In A Perfect Spy, he writes of America, “No country was ever easier to spy on … no nation so open-hearted with its secrets, so quick to air them, share them, confide them.” Presenting the country as the opposite of England, rather than its logical extension as is often assumed, he continued: “They loved their prosperity too obviously, were too flexible and mobile, too little the slaves of place, origin and class.” Driving through Ohio, welcomed into homes and college campuses to report on American decline and rebirth, I remember thinking of these lines.

Or listen to him on political fanaticism in Tinker Tailor Soldier Spy, writing of Karla, the Russian spy chief: “Karla is not fireproof, because he’s a fanatic. And one day, if I have anything to do with it, that lack of moderation will be his downfall.” It is an insight that has stuck with me since.

Yet the most penetrating observations in his espionage novels were not about foreign adversaries or global conflict—they were about decaying old England. “They are the body corporate I once believed was greater than the sum of its parts,” he wrote of the ruling class in A Perfect Spy. “In my lifetime I have witnessed the birth of the jet aeroplane and the atom bomb and the computer, and the demise of the British institution.” It is impossible not to read those lines and think of Brexit and the disastrous response to COVID-19.

So who are the ruling class? “The privately educated Englishman is the greatest dissembler on earth,” le Carré’s most famous character, George Smiley, says in The Secret Pilgrim. “Nobody will charm you so glibly, disguise his feelings from you better, cover his tracks more skilfully or find it harder to confess to you that he’s been a damn fool.” Who today can look at the former premier David Cameron, or current Prime Minister Boris Johnson—both the products of Eton and Oxford—and not smile reading these lines?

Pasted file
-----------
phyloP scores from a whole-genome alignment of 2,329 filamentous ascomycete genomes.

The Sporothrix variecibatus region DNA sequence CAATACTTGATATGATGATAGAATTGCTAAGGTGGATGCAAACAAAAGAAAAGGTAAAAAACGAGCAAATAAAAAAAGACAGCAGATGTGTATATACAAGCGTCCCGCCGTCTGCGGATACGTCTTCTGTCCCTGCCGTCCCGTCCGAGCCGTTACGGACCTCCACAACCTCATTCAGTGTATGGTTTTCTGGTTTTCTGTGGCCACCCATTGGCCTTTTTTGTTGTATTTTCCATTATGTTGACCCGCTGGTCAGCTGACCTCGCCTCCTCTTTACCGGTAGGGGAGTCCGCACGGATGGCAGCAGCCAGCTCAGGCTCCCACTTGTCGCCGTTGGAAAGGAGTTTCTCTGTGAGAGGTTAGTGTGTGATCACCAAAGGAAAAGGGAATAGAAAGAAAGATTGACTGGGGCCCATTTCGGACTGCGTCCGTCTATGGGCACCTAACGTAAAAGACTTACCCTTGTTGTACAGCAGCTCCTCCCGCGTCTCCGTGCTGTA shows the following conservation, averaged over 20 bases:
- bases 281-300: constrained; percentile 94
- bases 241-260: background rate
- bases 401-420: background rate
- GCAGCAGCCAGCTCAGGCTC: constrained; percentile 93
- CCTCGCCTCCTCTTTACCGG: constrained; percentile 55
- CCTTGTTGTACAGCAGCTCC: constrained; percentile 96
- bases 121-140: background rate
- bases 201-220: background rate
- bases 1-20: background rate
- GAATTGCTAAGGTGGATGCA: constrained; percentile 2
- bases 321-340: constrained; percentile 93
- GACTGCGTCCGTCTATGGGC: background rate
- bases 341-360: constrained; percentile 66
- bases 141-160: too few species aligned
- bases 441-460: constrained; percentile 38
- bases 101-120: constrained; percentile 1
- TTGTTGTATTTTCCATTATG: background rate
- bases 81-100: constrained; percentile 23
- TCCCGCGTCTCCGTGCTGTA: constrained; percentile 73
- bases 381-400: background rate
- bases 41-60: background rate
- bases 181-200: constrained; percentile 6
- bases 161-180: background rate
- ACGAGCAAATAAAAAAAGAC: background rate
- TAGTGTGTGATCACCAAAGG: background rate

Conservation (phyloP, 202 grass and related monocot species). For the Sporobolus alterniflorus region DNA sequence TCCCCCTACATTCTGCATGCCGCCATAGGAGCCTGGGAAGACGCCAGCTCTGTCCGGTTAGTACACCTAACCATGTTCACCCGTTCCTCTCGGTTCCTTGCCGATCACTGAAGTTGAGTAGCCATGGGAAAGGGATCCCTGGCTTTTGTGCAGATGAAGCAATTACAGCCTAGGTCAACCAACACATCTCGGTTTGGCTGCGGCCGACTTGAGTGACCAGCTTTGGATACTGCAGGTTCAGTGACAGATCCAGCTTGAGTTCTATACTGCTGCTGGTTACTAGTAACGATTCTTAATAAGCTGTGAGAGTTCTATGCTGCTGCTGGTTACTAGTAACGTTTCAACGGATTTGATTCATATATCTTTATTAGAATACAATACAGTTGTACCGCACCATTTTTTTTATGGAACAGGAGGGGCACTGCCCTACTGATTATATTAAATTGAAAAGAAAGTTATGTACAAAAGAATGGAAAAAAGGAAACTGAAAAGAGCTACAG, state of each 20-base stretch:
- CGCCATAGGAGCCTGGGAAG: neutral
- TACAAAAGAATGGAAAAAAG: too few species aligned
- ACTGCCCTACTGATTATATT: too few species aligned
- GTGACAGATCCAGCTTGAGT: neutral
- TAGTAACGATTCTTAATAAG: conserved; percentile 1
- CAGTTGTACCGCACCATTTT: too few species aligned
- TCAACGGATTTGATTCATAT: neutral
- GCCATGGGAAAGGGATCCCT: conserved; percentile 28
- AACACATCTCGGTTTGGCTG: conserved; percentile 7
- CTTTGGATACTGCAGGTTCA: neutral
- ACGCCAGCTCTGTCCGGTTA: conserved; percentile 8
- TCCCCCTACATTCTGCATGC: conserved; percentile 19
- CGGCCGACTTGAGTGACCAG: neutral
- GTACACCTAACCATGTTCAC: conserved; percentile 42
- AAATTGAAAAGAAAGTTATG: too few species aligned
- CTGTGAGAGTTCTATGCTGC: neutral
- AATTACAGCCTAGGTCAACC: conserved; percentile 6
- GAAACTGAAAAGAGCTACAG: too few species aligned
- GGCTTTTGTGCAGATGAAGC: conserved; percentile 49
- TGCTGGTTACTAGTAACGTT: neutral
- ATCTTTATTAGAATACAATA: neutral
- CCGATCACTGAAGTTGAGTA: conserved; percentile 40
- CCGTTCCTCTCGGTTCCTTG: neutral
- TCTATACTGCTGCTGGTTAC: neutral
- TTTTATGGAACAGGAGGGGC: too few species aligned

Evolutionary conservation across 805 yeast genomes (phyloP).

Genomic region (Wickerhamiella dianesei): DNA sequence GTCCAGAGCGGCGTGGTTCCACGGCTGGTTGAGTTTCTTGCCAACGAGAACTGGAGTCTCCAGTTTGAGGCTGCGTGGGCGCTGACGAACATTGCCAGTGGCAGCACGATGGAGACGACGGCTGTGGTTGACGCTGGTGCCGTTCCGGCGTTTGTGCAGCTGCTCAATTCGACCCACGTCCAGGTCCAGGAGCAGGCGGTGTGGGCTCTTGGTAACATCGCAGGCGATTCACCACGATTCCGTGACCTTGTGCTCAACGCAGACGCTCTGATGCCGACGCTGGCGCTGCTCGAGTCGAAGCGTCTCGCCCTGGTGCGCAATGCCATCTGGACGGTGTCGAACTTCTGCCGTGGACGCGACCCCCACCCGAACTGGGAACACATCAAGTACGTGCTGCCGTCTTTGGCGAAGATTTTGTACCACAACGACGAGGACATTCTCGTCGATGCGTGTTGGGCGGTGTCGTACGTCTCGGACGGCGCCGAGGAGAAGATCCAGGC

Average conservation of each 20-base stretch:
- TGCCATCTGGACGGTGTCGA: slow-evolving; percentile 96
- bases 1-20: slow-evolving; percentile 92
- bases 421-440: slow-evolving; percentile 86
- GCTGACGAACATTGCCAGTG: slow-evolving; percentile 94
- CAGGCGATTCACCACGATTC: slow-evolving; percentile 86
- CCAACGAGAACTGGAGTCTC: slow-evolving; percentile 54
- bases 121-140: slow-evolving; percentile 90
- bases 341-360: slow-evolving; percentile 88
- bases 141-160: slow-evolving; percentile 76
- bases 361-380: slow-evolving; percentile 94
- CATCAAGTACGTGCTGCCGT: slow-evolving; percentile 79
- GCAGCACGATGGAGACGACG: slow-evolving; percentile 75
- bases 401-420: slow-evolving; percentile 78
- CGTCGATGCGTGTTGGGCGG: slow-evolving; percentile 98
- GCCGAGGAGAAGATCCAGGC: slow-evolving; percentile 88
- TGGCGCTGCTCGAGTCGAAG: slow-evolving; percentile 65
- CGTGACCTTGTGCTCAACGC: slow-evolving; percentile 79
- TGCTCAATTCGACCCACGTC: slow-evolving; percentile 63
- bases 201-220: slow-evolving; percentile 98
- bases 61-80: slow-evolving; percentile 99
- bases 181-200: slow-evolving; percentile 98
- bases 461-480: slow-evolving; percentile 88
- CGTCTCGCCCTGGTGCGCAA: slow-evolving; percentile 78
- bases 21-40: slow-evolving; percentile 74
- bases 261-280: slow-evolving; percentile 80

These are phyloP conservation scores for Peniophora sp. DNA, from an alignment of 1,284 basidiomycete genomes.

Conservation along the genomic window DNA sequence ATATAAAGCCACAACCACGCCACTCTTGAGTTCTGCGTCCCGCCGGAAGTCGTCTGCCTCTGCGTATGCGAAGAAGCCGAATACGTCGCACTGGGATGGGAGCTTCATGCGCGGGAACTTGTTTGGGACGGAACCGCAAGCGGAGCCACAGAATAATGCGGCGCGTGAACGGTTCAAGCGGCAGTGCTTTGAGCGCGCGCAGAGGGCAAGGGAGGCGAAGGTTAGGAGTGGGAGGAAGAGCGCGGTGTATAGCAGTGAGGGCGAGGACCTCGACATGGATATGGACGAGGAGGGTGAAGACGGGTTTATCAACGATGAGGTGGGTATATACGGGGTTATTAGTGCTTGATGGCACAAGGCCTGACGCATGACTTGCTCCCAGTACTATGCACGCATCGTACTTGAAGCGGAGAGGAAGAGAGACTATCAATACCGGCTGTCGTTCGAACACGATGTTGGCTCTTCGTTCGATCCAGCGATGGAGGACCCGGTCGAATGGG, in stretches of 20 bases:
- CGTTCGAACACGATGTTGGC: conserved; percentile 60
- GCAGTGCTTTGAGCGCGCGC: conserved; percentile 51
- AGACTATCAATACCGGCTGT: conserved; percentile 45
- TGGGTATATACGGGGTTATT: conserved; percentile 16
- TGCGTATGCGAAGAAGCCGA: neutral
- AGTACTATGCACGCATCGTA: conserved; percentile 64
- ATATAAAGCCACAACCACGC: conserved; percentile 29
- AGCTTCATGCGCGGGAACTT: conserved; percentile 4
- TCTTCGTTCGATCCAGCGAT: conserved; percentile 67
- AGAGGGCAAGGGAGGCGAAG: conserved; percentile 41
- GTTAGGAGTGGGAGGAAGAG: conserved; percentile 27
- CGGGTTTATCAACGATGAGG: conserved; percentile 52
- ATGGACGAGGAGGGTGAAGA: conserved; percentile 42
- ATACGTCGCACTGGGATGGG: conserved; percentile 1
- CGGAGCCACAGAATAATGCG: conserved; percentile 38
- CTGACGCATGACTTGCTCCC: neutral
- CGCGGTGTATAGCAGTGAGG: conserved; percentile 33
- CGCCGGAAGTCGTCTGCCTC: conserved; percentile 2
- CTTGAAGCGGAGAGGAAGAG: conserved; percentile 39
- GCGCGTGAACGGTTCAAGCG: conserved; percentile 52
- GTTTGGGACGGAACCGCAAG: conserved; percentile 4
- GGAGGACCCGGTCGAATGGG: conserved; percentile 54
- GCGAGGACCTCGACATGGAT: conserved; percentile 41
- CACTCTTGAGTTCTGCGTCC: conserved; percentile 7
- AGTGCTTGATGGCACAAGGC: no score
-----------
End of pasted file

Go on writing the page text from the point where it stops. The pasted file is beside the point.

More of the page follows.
To watch Johnson in particular—a cosmopolitan with a bohemian multicultural background, born in New York, named after a Russian, great-grandson to an assassinated Turk, who nevertheless presents himself as the most English person of all—is to see the shadow of Jerry Westerby, the tragic hero in The Honourable Schoolboy, another outsider inside the upper class, like le Carré himself. Westerby’s speech is full of “good old boys” and the like. But, as le Carré writes, there is a “hardness buried in the lavishness.” And, as with all le Carré’s characters, a romanticism underneath the world-weary cynicism.

Le Carré also presents a bygone Englishness that many of us wish still existed. How, for example, does Smiley react to his ultimate victory in Smiley’s People? “Did I?” He responds to the news that he has prevailed over his nemesis. “Yes. Yes, well I suppose I did.” Oh, how Johnson must wish he could find a way to reenact that scene with Brexit, or the coronavirus. Did I win? Oh, yes, I suppose I did. England’s tragedy today is that it has allowed the part of the understated victor to slip from its grasp; now it must beat its chest in a way Smiley would loathe.